If you’ve ever seen Hitchcock’s Rebecca (1940), the only film out of the 53 he directed in his long career to win an Oscar for Best Picture, you might not know that it was based off of a book by the same name, written in 1938 by Daphne du Maurier.
It’s safe to say Alfred Hitchcock found his literary muse in du Maurier, since her work inspired three of his films: Jamaica Inn (1939), Rebecca (1940), and The Birds (1963).
When Daphne du Maurier first pitched the novel to her publisher, she described it as a “sinister tale about a woman who marries a widower…Psychological and macabre.” It is certainly both of those things. But her vibrant words and intense imagery are what have kept it in my heart and in my mind in the thirteen years since I first read it. In spite of it being a massive success when it was first published in 1938, and in reprint consistently since then, the novel is really only known in literary circles. What people tend to remember is Alfred Hitchcock’s award winning masterpiece—Joan Fontaine’s traumatized wide-eyed looks, Judith Anderson’s terrifyingly severe face and chilling voice, and Laurence Olivier’s unfairly handsome brooding.
Granted, there are plenty of people who think the film should be burned for not following du Maurier’s literary masterpiece down to the last detail, but honestly, it’s incredibly harsh when you think about what Hitchcock had to work around when he made the film; namely, the Hays Code.
The Hays Code was a strictly enforced set of guidelines Hollywood filmmakers had to follow, proposed by William Hays a wealthy and powerful Presbyterian elder who was sickened by the off screen scandals of the Hollywood stars of the 1910s and 20s. This meant no nudity, no cursing, no ridicule of the clergy (of course), no white slavery (but black slavery was toootally fair game obviously), no sex scenes, and there was even a time limit on how long a kiss could last on screen. And the treatment of criminals/do-badders by the filmmaker was also a huge part of the Code. It wasn’t strictly enforced until the mid-1930s, and it lasted all the way until 1968. The Motion Picture Association of America (MPAA) got its roots in the Hays Code, and formally replaced it once it had run its course.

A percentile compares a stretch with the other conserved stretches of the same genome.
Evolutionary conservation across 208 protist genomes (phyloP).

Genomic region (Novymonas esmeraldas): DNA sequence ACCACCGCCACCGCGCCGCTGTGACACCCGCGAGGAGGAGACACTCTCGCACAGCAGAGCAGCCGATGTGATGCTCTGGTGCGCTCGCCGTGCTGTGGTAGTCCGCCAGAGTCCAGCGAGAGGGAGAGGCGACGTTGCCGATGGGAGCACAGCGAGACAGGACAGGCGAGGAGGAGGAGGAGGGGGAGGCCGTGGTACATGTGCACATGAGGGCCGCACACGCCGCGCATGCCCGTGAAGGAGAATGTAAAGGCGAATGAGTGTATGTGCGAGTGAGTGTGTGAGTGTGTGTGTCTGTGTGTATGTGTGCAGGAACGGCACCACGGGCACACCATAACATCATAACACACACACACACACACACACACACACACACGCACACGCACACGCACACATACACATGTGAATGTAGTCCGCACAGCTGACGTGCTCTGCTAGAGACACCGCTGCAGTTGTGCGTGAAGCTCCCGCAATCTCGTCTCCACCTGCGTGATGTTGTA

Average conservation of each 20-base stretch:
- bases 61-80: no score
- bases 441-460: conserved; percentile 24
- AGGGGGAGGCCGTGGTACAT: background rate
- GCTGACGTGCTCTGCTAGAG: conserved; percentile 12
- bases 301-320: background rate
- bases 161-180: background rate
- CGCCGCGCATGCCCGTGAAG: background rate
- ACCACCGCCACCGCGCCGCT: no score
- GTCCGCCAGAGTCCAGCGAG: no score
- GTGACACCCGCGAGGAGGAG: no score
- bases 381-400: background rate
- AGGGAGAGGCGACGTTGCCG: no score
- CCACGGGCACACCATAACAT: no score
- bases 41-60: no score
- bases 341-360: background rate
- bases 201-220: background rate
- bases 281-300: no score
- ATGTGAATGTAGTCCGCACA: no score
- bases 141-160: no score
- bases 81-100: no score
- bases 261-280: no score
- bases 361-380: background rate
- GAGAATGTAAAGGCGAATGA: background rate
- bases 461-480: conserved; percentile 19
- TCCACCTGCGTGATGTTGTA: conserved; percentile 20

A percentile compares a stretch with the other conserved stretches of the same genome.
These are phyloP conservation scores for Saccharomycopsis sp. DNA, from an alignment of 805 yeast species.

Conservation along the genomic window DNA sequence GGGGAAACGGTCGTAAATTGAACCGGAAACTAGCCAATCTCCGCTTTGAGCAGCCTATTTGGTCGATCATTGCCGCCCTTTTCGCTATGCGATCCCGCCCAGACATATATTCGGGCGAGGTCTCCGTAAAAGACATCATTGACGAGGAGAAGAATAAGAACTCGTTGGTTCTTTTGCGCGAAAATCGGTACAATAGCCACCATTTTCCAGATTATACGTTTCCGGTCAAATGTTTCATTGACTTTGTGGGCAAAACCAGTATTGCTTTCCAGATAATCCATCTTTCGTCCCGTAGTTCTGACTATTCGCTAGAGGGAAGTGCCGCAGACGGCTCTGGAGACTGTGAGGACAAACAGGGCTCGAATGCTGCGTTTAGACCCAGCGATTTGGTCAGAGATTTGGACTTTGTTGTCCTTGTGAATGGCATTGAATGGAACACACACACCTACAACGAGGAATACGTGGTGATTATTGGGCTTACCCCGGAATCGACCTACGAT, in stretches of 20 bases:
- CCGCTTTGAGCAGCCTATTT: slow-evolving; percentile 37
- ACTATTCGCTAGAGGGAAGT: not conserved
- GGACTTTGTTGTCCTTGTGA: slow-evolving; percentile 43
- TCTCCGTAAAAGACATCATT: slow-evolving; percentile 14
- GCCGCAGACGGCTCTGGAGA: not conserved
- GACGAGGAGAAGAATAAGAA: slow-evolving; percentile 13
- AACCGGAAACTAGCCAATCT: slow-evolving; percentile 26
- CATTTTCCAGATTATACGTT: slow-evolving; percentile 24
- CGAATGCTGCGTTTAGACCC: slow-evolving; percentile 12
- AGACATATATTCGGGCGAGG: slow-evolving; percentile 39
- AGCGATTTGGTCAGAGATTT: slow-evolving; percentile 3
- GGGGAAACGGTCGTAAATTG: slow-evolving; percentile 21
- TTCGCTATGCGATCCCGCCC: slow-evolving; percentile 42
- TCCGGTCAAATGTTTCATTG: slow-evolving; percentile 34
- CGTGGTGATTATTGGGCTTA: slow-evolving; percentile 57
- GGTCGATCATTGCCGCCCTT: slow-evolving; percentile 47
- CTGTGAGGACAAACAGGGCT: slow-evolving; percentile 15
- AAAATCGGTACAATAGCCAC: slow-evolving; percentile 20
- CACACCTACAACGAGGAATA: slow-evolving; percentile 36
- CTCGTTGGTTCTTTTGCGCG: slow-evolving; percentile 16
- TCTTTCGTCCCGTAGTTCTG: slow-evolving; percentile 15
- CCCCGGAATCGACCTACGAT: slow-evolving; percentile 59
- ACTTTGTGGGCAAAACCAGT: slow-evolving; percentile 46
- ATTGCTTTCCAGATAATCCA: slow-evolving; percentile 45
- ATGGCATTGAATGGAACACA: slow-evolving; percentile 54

Since Rebecca was being filmed in 1939, this may have played a massive part in the plot differences between the film and the book. If that was the case, Hitchcock really had no choice in the matter if he wanted his film to even be seen.
Heralded as one of the greatest ghost stories of all time (even though it isn’t actually about a ghost), Rebecca is the story of an unnamed narrator who meets a much older Widower during holiday in Monte Carlo. She’s quickly bewitched by the handsome widower, and entranced by the melancholy and broody air about him. They fall in love, marry, and he brings her home with him to Manderley, his mansion in Cornwall. She quickly finds however, that the remnants of Maxim’s life with his first wife Rebecca before she died in a boating accident are everywhere in the home. The naïve and timid narrator is plagued by Mrs. Danvers, the sinister housekeeper who has an obsessive devotion to Rebecca even after her death. Between her own immaturity and feelings of inferiority, Mrs. Danvers constant praise of Rebecca, and Maxim’s depressive and snappish mood, the narrator thinks that Maxim still loves Rebecca and regrets marrying her.